During the heyday of Scottish country dance music on the radio in the Fifties and Sixties, for many Jimmy Shand was Scottish music, his irresistibly toe -tapping renditions of signature tunes such as Kate Dalrymple and The Bluebell Polka working their way into the national psyche.
Shand was born in the Fife mining village of East Wemyss, the sixth of the nine children of Erskine and Mary Shand. His father was a farm-hand turned mine-worker, and an amateur musician with a love for colliery brass band music which his son would inherit. In both the farm bothies and the miners' rows of the day, the melodeon was the ubiquitous instrument, although the man who would become the king of the button-key accordion spent his earliest musical hours tootling on the humble "moothie".
Leaving school at 14, in 1922, Shand followed most of his peers down the Lochhead pit, working there until the General Strike, after which he found employment as and when he could, including building-site work and a spell making concrete blocks in a badly-ventilated shed, arduous and unpleasant work to which he later attributed the ill-health that would plague him throughout his life. During this period he developed both his obvious skills on the melodeon and a liking for fast motorcycles that would become increasingly powerful as his means allowed.
His career as a musician was launched when he walked into a music shop in Dundee, to try out a button-key accordion which, being unemployed, he couldn't possibly afford. The proprietor, Charlie Forbes, was so impressed with the young man's playing that he offered him a job on the spot as an instrument salesman and demonstrator, Forbes would also later offer to underwrite the expense of Shand's first recording, in 1933, and it was also while with Forbes that Shand started utilising his expertise by advising the German accordion -maker, Hohner on developing a new accordion for dance-band playing, which was eventuall marketed as the Shand Morino.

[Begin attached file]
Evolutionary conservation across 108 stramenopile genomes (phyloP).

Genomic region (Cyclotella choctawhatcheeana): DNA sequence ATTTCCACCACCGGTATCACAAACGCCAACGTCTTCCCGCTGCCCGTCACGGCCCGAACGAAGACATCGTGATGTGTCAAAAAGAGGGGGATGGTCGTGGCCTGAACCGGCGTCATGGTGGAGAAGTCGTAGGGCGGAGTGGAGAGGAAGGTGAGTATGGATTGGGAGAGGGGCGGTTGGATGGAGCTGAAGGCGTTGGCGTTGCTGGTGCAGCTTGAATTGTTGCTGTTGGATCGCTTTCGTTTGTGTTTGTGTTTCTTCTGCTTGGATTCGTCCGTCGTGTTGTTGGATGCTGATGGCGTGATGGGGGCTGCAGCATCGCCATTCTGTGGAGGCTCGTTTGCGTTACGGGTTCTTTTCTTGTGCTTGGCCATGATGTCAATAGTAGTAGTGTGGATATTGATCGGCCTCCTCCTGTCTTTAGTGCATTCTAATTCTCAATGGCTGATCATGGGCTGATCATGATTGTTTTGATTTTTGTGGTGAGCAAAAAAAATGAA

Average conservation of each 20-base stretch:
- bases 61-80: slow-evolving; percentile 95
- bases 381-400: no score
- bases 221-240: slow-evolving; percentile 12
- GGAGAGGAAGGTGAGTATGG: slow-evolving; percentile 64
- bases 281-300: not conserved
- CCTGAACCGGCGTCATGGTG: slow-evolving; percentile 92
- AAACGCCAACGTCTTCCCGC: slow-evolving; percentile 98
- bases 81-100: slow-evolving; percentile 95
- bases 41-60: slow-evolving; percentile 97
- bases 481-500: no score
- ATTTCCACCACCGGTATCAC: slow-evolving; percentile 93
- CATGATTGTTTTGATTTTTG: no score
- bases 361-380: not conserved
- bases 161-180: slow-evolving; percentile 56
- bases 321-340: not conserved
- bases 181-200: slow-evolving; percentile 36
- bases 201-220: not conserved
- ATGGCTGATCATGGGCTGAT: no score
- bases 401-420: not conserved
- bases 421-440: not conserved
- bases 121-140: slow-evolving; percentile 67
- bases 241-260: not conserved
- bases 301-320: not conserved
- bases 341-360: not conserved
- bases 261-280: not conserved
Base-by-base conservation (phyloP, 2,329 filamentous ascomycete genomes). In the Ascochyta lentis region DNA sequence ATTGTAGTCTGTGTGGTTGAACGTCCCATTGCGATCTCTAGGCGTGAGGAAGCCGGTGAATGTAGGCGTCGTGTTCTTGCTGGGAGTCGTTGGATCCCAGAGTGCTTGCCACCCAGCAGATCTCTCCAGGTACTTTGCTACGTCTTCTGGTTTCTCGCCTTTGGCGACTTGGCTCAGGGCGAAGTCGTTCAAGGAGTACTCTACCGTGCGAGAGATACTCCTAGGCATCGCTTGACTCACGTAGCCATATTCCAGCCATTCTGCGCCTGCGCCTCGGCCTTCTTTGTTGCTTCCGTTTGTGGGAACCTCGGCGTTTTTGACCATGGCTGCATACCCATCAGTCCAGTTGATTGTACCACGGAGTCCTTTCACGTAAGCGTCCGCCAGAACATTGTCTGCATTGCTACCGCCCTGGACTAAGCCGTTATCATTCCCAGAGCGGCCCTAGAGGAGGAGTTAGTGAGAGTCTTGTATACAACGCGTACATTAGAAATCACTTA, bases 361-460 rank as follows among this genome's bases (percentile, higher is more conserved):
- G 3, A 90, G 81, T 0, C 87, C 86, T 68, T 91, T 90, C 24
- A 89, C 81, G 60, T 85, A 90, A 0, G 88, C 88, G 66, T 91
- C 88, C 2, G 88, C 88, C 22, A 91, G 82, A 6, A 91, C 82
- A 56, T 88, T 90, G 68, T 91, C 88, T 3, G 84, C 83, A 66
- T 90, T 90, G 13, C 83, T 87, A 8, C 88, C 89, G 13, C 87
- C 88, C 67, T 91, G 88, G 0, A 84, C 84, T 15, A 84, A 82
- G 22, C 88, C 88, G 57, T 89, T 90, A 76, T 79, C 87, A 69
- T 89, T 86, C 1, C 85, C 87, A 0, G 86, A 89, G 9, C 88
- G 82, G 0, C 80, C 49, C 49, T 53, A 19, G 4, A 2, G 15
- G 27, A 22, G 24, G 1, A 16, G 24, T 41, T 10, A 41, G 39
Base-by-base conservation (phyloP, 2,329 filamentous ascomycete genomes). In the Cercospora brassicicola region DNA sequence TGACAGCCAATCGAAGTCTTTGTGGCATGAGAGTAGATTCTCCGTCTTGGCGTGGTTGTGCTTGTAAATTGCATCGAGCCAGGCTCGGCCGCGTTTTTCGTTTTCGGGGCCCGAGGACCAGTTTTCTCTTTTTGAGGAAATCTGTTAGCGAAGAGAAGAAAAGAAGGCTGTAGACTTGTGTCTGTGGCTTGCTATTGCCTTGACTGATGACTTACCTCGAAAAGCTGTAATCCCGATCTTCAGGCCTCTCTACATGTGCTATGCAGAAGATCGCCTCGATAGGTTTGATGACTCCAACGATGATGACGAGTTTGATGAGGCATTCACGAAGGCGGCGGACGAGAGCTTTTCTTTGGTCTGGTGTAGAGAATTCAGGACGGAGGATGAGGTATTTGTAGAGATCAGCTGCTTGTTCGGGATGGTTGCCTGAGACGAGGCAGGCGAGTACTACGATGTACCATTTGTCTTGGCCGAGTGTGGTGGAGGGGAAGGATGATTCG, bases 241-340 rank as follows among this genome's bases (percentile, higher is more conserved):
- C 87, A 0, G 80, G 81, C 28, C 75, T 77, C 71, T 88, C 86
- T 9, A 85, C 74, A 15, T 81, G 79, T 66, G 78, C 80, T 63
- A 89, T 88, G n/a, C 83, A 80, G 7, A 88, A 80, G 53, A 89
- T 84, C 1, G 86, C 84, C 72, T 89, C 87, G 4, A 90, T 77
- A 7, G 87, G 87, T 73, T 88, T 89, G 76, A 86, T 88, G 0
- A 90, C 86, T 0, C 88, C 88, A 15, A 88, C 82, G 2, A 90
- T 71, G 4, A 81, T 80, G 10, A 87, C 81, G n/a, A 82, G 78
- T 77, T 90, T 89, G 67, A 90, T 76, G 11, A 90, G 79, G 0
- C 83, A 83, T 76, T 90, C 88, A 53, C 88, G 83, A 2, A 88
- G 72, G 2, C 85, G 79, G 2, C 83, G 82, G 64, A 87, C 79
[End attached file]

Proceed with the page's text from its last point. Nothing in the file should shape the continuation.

Right from the offset, Shand's ability on the button-key accordion - a development of the melodeon - attracted attention. "He was playing very fast - but disciplined, regimented and with a fresh, bright, crisp sound," Shand's former fiddling colleague and fellow dance -band leader, Ian Powrie, once recalled. Shand himself spoke with typical candour about listening to his first recording, on the Regal-Zonophone label: "I knew right away I had a different style. In fact it lifted ma hert quite a bit that day, just tae hear it."